Almost everyone (in central Texas’ zone 8 or 9) has room for an Anacacho orchid tree (Bauhinia lunarioides) in their garden. After all, it only grows 8 to 12 feet tall and 6 to 10 feet wide, with an airy habit and tiny, semi-evergreen leaves shaped like deer hoofprints. Although native to the thin limestone soils west and southwest of Austin rather than the deep clay found in parts of our city, this spring-blooming tree seems to grow fine in gumbo clay, or at least so I found in my former garden.
I’m growing a new one in my current garden, and it’s looking gorgeous this spring, with flowers like white linen handkerchiefs tied to the ends of its branches. They are slightly fragrant, and bees love them.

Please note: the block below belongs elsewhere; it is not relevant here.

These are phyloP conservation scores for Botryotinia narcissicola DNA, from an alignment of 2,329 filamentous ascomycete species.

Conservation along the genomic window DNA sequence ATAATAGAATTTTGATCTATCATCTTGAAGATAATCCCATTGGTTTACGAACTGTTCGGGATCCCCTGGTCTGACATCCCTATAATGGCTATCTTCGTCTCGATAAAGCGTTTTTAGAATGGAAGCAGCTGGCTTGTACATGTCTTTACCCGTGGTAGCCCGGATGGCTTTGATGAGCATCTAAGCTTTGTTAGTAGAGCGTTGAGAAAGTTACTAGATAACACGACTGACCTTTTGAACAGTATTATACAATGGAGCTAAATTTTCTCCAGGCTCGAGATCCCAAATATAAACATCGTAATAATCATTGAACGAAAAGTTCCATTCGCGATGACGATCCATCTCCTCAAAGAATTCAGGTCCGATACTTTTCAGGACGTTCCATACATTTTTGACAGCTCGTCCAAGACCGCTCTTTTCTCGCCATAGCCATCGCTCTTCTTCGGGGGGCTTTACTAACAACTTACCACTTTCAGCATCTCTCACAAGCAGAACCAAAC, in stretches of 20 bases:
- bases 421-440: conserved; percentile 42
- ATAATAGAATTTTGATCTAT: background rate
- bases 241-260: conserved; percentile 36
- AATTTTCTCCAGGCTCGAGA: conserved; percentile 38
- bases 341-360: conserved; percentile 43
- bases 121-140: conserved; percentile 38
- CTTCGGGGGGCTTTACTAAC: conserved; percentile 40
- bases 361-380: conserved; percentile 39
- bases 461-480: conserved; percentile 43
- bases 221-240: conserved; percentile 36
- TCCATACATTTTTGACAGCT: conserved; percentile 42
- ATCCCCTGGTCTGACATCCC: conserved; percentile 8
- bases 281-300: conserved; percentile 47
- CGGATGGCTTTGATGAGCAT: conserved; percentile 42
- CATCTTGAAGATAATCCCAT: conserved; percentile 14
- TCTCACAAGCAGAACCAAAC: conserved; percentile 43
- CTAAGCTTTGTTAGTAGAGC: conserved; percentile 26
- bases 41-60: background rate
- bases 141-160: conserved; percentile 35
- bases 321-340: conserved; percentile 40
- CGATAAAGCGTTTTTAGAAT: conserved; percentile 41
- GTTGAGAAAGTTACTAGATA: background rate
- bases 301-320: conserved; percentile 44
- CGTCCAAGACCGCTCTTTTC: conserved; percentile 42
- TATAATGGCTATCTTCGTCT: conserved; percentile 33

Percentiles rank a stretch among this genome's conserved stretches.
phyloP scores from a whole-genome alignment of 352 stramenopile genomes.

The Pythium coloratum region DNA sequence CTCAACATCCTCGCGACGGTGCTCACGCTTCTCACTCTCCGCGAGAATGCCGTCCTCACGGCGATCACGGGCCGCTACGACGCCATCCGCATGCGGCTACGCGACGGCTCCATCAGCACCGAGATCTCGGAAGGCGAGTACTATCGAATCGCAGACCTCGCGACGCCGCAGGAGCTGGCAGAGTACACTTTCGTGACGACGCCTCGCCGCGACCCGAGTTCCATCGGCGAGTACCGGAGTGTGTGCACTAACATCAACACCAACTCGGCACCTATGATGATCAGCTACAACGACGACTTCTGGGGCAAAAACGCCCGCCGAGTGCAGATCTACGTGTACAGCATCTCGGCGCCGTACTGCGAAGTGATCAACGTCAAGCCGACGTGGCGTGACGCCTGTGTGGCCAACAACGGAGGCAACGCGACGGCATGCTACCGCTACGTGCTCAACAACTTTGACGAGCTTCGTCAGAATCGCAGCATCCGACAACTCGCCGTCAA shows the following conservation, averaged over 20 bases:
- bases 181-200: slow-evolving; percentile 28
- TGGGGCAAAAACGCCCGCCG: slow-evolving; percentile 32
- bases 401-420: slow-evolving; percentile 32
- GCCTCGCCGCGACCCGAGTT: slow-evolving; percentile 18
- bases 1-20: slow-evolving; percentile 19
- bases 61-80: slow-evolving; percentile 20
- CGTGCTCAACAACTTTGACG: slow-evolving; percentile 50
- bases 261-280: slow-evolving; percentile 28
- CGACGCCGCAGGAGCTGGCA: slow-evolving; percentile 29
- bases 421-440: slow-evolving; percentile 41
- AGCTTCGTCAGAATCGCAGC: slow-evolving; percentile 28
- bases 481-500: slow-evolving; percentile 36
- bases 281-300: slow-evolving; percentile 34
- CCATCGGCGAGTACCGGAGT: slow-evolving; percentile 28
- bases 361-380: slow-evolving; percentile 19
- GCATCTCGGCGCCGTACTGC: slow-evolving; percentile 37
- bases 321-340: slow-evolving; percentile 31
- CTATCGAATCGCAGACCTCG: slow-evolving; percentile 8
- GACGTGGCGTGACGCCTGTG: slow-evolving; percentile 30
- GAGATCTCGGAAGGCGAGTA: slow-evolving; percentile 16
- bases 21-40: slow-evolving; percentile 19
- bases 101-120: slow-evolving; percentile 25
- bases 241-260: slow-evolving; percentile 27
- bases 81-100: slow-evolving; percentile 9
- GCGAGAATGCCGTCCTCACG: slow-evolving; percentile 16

When not in bloom, its silvery gray bark is attractive, and did I mention those cute cloven leaves?
It’s a drought-tolerant small tree (when established) for full sun or light shade. So go on, central Texas gardeners, and plant one. You know you have a spot for it.
Note: My Plant This posts are written primarily for gardeners in central Texas. The plants I recommend are ones I’ve grown myself and have direct experience with. I wish I could provide more information about how these plants might perform in other parts of the country, but gardening knowledge is local. Consider checking your local online gardening forums to see if a particular plant might work in your region.
All material © 2006-2012 by Pam Penick for Digging. Unauthorized reproduction prohibited.